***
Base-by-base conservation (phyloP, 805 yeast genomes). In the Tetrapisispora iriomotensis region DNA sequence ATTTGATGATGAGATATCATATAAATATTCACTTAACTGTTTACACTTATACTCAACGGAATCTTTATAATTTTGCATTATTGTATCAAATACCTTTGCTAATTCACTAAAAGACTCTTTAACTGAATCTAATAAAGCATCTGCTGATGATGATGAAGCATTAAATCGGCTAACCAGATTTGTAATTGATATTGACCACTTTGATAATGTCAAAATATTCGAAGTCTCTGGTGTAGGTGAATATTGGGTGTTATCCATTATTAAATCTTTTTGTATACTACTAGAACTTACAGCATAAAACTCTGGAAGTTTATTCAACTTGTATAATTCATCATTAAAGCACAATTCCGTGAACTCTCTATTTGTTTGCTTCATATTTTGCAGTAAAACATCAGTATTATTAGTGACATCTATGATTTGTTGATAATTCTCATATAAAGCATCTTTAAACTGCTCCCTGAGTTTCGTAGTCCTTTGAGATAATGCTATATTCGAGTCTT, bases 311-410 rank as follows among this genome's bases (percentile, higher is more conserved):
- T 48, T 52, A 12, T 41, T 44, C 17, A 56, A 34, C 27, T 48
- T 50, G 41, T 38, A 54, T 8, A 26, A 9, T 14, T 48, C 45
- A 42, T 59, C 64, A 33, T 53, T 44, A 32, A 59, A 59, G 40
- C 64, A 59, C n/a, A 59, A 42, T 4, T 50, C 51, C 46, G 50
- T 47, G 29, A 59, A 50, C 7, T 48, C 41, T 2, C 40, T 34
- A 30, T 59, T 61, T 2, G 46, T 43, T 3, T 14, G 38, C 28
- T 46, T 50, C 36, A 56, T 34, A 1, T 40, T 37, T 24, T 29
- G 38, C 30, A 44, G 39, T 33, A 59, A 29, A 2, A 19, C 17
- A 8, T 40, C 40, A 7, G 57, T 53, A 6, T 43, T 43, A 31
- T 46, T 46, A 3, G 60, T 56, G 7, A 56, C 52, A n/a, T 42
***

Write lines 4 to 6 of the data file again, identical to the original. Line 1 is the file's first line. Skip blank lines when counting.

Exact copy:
- A 42, T 59, C 64, A 33, T 53, T 44, A 32, A 59, A 59, G 40
- C 64, A 59, C n/a, A 59, A 42, T 4, T 50, C 51, C 46, G 50
- T 47, G 29, A 59, A 50, C 7, T 48, C 41, T 2, C 40, T 34